I am hoping this lesson supports my students who continue to struggle with number sense. I want to provide them with a structure that helps them see the connection between the numbers. My goal is to provide them a model that will help them reason abstractly and quantitatively and continue to build strong math practices - and have fun while they engage in this activity! (MP2).
There are things to prep for this lesson. First, you need about a ten foot length of butcher paper. The color doesn't matter, I will use white because it is what we have the most of. Using a yard stick I will draw a life-size ten frame onto the paper. Each box will be about a 20" by 20" square for students to be able to stand in. Check the resource section for a picture of the ten frame.
Next, I will create a dozen red circles and a dozen yellow circles. You can make them as large as you want to. These circles will be attached using tape to each of the students' chests. Each student will either be red or a yellow counter. Check the resource section for a picture of the kids with their counters on and standing on the ten frame.
My plan is to use a life size ten frame and place students on it to find parts of 9. Students will wear large dots; yellow or red. We will record what we find on a large class poster to show missing parts of 9. They will be very excited, and everyone will want their turn. I have my students assigned a class number and their number is written on Popsicle sticks. I will be drawing a sticks from the cup and if I catch them out of position or talking to their neighbor, they will be skipped.
I want them to focus on counting up to add. (1.OA.C.5). This is a skill we have been using daily, but I have not emphasized it enough. This is an abstract skill that has to be introduced as a concrete method at first. I want my kids to internalize the skill of counting up to add to build their fluency in addition computation. This skill will also help my first graders transition to seeing the relationship between addition and subtraction to learn that subtraction can be used to find an unknown addend. (1.OA.B.4). The inverse relationship between addition and subtraction is very important for students to internalize.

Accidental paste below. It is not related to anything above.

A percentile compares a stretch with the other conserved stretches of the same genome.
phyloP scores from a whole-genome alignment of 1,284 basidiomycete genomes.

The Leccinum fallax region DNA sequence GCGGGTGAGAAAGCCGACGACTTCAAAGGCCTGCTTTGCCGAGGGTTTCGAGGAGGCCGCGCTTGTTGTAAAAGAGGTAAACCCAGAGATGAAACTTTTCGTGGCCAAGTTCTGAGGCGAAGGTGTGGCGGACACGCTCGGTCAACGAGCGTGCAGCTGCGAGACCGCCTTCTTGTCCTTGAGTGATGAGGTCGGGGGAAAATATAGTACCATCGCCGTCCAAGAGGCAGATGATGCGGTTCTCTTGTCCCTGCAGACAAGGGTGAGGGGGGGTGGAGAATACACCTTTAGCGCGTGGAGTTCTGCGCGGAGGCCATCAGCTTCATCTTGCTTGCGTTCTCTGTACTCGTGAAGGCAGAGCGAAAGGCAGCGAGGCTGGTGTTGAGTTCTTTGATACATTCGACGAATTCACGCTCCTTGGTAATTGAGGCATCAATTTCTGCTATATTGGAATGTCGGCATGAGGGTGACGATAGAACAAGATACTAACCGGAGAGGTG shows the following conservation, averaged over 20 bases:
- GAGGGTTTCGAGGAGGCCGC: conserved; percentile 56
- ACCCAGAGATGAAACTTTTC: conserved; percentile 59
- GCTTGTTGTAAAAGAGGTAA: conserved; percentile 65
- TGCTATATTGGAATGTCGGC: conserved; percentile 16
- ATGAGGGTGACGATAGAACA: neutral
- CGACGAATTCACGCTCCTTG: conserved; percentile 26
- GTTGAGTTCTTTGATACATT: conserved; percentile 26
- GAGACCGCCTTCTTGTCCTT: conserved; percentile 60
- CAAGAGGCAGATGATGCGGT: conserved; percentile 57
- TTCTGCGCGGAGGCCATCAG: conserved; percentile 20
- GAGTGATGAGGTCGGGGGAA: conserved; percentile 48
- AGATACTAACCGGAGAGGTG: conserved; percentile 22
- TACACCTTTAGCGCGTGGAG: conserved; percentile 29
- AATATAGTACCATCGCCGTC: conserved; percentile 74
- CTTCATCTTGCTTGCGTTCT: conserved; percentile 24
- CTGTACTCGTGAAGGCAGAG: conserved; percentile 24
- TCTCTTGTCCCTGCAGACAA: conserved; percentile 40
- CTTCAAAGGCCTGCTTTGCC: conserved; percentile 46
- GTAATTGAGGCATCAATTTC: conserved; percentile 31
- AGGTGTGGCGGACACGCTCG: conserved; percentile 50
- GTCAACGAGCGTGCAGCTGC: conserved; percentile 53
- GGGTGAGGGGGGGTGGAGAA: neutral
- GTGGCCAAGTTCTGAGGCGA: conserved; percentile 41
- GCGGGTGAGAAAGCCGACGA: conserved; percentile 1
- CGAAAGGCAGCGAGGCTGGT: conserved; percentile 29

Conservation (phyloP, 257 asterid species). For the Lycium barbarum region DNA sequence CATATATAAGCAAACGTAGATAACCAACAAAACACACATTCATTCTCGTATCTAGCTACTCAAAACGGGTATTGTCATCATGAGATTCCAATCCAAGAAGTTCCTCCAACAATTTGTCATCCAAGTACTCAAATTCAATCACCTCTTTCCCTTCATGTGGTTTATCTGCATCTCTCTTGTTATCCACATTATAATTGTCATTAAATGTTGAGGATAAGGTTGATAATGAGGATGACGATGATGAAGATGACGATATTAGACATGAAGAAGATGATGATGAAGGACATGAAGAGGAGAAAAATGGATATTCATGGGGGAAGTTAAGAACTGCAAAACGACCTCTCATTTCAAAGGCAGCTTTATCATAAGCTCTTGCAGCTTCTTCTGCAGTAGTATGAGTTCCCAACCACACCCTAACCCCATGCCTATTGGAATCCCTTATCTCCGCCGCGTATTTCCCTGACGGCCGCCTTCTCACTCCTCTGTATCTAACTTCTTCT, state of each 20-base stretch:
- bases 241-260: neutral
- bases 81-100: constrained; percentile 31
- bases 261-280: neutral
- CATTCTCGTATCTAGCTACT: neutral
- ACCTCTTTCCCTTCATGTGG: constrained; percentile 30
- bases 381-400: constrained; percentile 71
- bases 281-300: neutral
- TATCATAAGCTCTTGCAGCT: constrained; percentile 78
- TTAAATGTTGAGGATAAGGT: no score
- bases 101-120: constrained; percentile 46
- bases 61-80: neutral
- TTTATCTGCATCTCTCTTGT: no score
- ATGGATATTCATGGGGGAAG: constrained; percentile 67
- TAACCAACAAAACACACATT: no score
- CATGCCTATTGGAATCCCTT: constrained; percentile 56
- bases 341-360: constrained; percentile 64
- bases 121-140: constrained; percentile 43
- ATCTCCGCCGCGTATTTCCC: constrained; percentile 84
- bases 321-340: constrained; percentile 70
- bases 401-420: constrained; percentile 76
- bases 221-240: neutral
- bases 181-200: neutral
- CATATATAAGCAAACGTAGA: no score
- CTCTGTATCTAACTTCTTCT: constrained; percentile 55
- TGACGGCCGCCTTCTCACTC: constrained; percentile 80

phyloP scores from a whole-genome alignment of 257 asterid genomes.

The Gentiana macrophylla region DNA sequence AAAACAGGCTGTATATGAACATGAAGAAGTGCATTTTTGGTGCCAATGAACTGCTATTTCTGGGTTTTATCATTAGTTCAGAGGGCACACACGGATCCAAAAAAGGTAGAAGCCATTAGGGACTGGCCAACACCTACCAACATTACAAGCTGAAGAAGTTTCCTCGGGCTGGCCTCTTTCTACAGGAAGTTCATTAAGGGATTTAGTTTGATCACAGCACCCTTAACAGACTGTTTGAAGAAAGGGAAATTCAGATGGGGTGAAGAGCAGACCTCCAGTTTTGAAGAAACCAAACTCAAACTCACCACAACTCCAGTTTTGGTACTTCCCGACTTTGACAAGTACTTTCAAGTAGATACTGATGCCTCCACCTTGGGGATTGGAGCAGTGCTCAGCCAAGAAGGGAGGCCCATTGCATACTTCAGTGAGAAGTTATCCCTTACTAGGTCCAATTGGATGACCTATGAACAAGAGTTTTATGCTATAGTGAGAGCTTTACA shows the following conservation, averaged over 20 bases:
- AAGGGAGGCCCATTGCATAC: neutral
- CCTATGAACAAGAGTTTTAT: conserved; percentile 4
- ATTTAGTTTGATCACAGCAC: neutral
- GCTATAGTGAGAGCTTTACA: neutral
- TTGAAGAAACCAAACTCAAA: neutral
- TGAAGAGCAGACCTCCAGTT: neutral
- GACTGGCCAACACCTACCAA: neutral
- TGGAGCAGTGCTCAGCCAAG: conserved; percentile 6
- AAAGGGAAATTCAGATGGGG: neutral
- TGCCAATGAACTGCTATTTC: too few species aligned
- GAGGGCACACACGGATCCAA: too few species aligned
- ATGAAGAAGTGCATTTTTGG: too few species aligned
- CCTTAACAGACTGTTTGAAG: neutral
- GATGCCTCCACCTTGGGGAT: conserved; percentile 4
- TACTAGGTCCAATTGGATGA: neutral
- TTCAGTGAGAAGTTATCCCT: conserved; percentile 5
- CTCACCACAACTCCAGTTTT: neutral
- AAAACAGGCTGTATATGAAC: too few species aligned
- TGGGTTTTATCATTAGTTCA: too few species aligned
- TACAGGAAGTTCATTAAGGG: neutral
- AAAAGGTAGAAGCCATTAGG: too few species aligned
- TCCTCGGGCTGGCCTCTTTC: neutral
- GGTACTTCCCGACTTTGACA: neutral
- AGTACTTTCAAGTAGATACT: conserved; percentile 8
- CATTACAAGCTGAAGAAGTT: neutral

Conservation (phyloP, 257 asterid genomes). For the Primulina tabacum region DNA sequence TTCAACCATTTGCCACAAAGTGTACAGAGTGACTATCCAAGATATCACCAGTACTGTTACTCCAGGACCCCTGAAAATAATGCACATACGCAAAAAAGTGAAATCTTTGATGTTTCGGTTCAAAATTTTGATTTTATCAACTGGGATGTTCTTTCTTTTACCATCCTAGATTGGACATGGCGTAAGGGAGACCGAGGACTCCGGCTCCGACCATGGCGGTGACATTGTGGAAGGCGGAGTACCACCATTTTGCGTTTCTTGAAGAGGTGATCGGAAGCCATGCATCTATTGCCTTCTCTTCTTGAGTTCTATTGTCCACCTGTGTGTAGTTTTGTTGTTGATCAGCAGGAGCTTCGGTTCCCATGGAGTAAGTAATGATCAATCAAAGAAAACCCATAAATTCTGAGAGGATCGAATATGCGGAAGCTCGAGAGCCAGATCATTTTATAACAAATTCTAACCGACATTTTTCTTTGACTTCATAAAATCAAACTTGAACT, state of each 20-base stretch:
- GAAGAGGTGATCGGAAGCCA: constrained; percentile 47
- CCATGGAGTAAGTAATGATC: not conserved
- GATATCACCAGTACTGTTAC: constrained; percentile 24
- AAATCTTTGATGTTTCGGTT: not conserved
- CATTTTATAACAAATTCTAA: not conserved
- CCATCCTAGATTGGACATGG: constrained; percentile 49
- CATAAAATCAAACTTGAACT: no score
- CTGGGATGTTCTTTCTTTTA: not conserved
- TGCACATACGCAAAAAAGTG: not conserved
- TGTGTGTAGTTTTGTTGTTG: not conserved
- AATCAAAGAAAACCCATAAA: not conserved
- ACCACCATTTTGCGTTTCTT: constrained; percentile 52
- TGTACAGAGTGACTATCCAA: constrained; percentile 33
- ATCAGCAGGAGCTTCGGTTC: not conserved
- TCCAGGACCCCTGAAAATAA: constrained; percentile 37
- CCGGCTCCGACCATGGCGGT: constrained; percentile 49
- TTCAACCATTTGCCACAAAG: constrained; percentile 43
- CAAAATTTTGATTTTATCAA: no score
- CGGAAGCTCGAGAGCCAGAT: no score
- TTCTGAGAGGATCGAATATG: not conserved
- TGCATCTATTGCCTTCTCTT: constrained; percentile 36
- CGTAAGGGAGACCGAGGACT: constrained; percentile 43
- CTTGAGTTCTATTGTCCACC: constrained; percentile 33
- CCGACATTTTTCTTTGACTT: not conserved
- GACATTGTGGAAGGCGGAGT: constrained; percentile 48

First, I will select 3 kids with yellow dots to stand on the ten frame. I have been teaching my students to fill up the top line first and from left to right. We will count the three students and I will ask them what number did I start with, 9. We will count on by adding 6 kids with red dots. We will start with 3 and count up from there as each new red dot student steps into the frame. I will repeat we had 9 to start with and saw 3 yellow, how many was missing? Check the resources to see an example video of how we found one missing part of 9. I will have them count how many red are on the frame, answer is 6. I will write 9-6=3.
I will do this again four more times and find the missing parts for:
Students will pick one number (6, 7, 8, or 9) and make their own poster showing every missing part for that number.
My students have shown me they understand they are building subtraction problems and take away means some quantity is being removed. (1.OA.C.6).
So, today I want to open it up to them to show me what they have learned and provide them a choice in what number they would like to find the missing parts of. Check the resource section for an example of completed work.
I call on 3 to 5 students to share their posters and explain how they were able to find all the missing parts of the numbers they chose.
I am starting to guide students towards using precise math vocabulary when they explain their thinking. 1st graders need a lot of support in developing the ability to express themselves precisely, so starting early in the year will help set the expectation that we use accurate vocabulary, complete sentences, and clear communication to convey ourselves in math throughout the year (MP6).